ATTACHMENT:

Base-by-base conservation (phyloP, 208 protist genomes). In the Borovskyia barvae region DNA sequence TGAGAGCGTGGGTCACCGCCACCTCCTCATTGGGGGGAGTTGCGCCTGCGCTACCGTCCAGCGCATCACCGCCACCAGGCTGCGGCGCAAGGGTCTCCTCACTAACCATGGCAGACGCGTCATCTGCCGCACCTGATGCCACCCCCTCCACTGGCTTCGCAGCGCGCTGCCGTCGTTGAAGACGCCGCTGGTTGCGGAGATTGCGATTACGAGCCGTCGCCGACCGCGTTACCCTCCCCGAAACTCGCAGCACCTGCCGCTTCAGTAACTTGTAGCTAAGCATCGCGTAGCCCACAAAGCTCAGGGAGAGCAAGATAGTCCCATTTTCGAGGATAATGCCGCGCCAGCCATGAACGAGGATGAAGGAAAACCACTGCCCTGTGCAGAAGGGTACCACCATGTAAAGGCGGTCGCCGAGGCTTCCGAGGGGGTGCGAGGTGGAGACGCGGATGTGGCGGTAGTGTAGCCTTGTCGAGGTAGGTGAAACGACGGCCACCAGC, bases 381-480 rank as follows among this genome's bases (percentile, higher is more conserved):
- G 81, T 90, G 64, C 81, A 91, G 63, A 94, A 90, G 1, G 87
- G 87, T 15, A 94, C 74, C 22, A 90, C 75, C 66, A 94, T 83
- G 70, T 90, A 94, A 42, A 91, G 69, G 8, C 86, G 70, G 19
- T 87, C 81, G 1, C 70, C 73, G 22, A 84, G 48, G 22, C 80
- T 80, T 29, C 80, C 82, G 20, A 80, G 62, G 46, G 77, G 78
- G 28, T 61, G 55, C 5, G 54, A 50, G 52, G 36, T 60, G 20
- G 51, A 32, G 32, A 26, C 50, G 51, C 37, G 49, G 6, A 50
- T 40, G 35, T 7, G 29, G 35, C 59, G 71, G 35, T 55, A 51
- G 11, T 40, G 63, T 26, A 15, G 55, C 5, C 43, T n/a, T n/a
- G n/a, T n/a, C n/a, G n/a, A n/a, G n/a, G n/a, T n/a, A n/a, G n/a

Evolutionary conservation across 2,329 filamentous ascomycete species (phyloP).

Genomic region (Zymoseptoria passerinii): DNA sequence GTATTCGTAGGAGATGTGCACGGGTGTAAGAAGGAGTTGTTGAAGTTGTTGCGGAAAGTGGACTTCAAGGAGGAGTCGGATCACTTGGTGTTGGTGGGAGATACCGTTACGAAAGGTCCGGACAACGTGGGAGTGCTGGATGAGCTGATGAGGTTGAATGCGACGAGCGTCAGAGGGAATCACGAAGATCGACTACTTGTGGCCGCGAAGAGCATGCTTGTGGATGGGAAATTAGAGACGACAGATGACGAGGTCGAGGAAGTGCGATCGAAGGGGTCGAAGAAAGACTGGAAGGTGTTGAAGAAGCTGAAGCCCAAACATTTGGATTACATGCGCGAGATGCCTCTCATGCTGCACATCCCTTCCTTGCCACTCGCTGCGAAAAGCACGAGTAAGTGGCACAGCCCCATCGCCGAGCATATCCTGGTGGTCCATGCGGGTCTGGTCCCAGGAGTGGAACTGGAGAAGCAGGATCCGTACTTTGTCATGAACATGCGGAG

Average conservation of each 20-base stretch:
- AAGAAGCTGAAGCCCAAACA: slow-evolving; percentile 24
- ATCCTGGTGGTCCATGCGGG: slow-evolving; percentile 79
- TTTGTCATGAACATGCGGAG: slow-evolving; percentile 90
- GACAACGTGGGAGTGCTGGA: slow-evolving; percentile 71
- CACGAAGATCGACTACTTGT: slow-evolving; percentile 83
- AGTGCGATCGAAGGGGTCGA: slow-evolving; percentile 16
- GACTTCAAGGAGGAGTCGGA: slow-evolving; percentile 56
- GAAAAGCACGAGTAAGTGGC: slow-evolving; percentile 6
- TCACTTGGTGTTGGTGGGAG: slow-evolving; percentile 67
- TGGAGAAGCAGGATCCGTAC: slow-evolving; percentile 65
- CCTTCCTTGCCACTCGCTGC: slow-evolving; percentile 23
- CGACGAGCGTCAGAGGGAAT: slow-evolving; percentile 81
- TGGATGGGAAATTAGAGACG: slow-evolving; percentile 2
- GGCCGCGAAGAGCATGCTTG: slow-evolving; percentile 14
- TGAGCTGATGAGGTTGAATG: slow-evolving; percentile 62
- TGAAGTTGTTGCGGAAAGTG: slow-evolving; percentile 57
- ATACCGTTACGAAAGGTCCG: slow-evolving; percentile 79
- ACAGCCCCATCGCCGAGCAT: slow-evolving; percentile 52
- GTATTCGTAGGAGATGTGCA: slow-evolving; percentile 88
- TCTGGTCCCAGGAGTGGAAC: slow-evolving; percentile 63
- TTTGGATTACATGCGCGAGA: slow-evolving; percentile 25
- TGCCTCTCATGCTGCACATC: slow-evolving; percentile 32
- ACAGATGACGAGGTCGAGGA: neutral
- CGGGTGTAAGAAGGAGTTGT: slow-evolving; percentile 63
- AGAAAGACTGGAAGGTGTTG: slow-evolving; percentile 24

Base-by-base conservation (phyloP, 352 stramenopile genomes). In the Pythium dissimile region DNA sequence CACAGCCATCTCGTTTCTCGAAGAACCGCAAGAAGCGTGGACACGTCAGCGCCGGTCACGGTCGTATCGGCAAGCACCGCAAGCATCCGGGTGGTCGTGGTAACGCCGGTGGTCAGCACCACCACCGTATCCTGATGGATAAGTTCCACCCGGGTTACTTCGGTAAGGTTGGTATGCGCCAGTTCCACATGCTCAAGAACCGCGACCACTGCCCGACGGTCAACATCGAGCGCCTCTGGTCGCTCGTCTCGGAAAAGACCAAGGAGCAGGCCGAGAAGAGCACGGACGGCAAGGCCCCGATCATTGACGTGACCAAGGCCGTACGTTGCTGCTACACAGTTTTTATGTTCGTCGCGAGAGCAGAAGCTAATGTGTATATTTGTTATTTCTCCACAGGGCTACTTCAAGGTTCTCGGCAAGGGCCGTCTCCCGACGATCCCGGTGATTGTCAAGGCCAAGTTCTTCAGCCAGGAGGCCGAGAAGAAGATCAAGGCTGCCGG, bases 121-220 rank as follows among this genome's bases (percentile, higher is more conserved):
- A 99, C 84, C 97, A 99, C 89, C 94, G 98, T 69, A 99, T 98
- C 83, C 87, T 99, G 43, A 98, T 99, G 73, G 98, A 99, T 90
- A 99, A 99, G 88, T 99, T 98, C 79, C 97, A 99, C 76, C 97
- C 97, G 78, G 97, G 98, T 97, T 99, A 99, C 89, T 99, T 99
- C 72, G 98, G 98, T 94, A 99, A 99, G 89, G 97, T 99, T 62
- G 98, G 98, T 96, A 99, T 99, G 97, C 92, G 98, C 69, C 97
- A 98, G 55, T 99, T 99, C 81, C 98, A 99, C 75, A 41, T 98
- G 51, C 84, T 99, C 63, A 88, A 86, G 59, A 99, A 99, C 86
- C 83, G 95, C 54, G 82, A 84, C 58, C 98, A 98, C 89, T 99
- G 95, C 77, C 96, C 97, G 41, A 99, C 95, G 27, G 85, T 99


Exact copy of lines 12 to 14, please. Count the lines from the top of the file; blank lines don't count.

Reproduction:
Evolutionary conservation across 2,329 filamentous ascomycete species (phyloP).

Genomic region (Zymoseptoria passerinii): DNA sequence GTATTCGTAGGAGATGTGCACGGGTGTAAGAAGGAGTTGTTGAAGTTGTTGCGGAAAGTGGACTTCAAGGAGGAGTCGGATCACTTGGTGTTGGTGGGAGATACCGTTACGAAAGGTCCGGACAACGTGGGAGTGCTGGATGAGCTGATGAGGTTGAATGCGACGAGCGTCAGAGGGAATCACGAAGATCGACTACTTGTGGCCGCGAAGAGCATGCTTGTGGATGGGAAATTAGAGACGACAGATGACGAGGTCGAGGAAGTGCGATCGAAGGGGTCGAAGAAAGACTGGAAGGTGTTGAAGAAGCTGAAGCCCAAACATTTGGATTACATGCGCGAGATGCCTCTCATGCTGCACATCCCTTCCTTGCCACTCGCTGCGAAAAGCACGAGTAAGTGGCACAGCCCCATCGCCGAGCATATCCTGGTGGTCCATGCGGGTCTGGTCCCAGGAGTGGAACTGGAGAAGCAGGATCCGTACTTTGTCATGAACATGCGGAG

Average conservation of each 20-base stretch: